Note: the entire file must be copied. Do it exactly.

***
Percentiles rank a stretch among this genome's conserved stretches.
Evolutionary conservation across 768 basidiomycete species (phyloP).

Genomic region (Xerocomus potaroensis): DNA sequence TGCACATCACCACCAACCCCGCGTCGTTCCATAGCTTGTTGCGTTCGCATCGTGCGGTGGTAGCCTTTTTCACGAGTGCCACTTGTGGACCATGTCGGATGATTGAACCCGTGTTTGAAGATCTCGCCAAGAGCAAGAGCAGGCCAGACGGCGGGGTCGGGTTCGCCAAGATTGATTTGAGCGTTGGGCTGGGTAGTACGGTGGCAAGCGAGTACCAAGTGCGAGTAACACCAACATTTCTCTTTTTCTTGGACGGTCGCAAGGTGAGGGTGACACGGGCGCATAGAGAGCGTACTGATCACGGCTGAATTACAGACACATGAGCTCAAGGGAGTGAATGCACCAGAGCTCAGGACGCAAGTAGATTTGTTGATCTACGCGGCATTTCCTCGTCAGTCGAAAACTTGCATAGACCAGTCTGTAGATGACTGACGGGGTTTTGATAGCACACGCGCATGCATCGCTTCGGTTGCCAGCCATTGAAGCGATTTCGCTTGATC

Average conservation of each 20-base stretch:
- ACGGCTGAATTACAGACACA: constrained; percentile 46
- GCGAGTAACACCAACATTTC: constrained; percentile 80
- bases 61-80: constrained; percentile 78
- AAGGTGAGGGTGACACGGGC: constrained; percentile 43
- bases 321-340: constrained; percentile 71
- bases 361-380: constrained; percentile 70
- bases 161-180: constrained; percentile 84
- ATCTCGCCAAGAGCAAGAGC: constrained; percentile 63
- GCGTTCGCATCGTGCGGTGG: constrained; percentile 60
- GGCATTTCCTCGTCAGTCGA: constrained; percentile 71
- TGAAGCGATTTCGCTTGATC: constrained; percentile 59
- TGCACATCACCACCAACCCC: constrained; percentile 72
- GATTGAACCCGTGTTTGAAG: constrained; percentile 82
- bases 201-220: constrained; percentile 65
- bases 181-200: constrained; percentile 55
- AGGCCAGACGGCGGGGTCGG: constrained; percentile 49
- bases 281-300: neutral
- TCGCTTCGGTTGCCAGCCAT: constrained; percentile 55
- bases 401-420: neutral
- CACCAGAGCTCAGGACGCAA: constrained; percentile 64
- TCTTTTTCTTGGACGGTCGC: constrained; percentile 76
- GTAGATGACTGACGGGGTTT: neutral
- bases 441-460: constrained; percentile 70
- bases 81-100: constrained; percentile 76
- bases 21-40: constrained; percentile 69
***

Percentiles rank a stretch among this genome's conserved stretches.
Evolutionary conservation across 768 basidiomycete species (phyloP).

Genomic region (Xerocomus potaroensis): DNA sequence TGCACATCACCACCAACCCCGCGTCGTTCCATAGCTTGTTGCGTTCGCATCGTGCGGTGGTAGCCTTTTTCACGAGTGCCACTTGTGGACCATGTCGGATGATTGAACCCGTGTTTGAAGATCTCGCCAAGAGCAAGAGCAGGCCAGACGGCGGGGTCGGGTTCGCCAAGATTGATTTGAGCGTTGGGCTGGGTAGTACGGTGGCAAGCGAGTACCAAGTGCGAGTAACACCAACATTTCTCTTTTTCTTGGACGGTCGCAAGGTGAGGGTGACACGGGCGCATAGAGAGCGTACTGATCACGGCTGAATTACAGACACATGAGCTCAAGGGAGTGAATGCACCAGAGCTCAGGACGCAAGTAGATTTGTTGATCTACGCGGCATTTCCTCGTCAGTCGAAAACTTGCATAGACCAGTCTGTAGATGACTGACGGGGTTTTGATAGCACACGCGCATGCATCGCTTCGGTTGCCAGCCATTGAAGCGATTTCGCTTGATC

Average conservation of each 20-base stretch:
- ACGGCTGAATTACAGACACA: constrained; percentile 46
- GCGAGTAACACCAACATTTC: constrained; percentile 80
- bases 61-80: constrained; percentile 78
- AAGGTGAGGGTGACACGGGC: constrained; percentile 43
- bases 321-340: constrained; percentile 71
- bases 361-380: constrained; percentile 70
- bases 161-180: constrained; percentile 84
- ATCTCGCCAAGAGCAAGAGC: constrained; percentile 63
- GCGTTCGCATCGTGCGGTGG: constrained; percentile 60
- GGCATTTCCTCGTCAGTCGA: constrained; percentile 71
- TGAAGCGATTTCGCTTGATC: constrained; percentile 59
- TGCACATCACCACCAACCCC: constrained; percentile 72
- GATTGAACCCGTGTTTGAAG: constrained; percentile 82
- bases 201-220: constrained; percentile 65
- bases 181-200: constrained; percentile 55
- AGGCCAGACGGCGGGGTCGG: constrained; percentile 49
- bases 281-300: neutral
- TCGCTTCGGTTGCCAGCCAT: constrained; percentile 55
- bases 401-420: neutral
- CACCAGAGCTCAGGACGCAA: constrained; percentile 64
- TCTTTTTCTTGGACGGTCGC: constrained; percentile 76
- GTAGATGACTGACGGGGTTT: neutral
- bases 441-460: constrained; percentile 70
- bases 81-100: constrained; percentile 76
- bases 21-40: constrained; percentile 69